Ever since the election of Donald Trump in 2016, the term “populism” has seen a resurgence in academic literature and popular media. Although the idea of populism has been studied and monitored since the dissolution of the Soviet Union, most still have a very faint idea of what the concept actually means.
In his podcast with the Norwegian Institute of International Affairs, Rogers Brubaker lays out a general definition of populism as a repertoire of worldviews— characterised by a distrust in governmental institutions, cultural protectionism and crass behaviour. Despite populism further being argued as neither left nor right by Cas Mudde, right-wing populists have been able to wield this repertoire effectively as to champion their political objectives ostensibly in the name of the people. But if populism represents a fight against the elite caste of society which can be manipulated for both the left and right wings of the political spectrum, how does fascism connect to it?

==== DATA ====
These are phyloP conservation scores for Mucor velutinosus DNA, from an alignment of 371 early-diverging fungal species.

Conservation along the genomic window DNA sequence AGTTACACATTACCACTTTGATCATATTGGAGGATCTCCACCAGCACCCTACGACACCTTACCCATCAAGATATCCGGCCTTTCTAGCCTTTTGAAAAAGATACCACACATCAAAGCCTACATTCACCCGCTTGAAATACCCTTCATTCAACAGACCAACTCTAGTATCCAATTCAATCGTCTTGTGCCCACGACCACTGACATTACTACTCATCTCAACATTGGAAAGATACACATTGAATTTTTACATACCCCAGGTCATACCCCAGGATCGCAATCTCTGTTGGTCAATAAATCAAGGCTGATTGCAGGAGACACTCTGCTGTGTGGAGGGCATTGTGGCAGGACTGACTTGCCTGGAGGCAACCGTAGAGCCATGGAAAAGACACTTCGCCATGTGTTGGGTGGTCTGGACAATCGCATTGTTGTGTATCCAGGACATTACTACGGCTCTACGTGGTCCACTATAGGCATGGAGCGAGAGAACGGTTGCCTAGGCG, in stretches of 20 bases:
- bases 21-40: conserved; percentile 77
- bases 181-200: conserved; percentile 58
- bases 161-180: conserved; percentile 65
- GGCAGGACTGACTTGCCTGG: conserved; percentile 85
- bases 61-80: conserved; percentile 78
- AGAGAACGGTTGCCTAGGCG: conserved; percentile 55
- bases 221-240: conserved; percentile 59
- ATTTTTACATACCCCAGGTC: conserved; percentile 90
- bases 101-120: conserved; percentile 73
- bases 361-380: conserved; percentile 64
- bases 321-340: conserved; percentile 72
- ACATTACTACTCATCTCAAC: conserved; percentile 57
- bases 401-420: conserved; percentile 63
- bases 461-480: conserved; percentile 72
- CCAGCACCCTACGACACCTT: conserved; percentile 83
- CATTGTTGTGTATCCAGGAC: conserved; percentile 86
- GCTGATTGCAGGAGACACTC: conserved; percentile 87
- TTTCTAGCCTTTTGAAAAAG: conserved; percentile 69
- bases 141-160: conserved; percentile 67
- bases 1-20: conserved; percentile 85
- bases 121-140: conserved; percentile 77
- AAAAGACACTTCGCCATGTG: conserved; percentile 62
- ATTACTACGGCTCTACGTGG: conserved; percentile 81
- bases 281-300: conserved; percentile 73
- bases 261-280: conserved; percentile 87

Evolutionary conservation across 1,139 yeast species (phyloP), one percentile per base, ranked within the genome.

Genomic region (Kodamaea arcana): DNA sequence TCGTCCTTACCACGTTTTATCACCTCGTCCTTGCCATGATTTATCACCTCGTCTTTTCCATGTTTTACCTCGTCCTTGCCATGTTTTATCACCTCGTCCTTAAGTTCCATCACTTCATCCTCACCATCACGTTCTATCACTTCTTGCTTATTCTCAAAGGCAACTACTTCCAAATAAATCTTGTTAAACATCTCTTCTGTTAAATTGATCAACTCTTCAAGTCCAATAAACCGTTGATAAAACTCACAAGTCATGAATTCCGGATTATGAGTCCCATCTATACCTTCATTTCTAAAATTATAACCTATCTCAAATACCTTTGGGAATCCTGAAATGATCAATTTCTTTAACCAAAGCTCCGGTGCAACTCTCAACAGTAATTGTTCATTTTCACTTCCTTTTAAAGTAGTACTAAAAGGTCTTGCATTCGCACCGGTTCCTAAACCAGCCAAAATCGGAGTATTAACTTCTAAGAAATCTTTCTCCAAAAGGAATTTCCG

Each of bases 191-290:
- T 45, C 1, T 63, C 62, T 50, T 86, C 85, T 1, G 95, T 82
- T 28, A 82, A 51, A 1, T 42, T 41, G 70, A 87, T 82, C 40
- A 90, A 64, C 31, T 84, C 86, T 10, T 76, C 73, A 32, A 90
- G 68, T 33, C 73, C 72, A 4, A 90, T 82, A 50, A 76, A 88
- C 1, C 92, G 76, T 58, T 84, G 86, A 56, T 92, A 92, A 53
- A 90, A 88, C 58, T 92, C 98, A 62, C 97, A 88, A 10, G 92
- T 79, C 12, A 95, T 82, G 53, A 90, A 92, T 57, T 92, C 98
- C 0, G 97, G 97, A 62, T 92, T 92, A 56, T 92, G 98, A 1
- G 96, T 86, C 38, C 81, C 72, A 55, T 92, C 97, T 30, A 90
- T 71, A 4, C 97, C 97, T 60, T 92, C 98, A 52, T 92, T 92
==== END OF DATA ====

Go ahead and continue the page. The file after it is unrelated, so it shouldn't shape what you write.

According to Federico Finchelstein, populism in theory rejects the raw forms of political violence presented by fascism. But, the intolerant nature of right-wing populism as well as its many similarities to fascism provides a readily available jumping-off point for its followers to radicalise into fascists. For instance, Robert Paxton presents the invention of fascism as a kind of “national socialism;” a stark similarity to the populist rhetoric of patriotism and national identity with a necessity to protect the lower class of society who have fallen prey to parasitic elites. Sound familiar?
Through this week’s readings, we can attribute a loose definition to the ephemeral concept of populism and connect it to its most dangerous extreme form, fascism.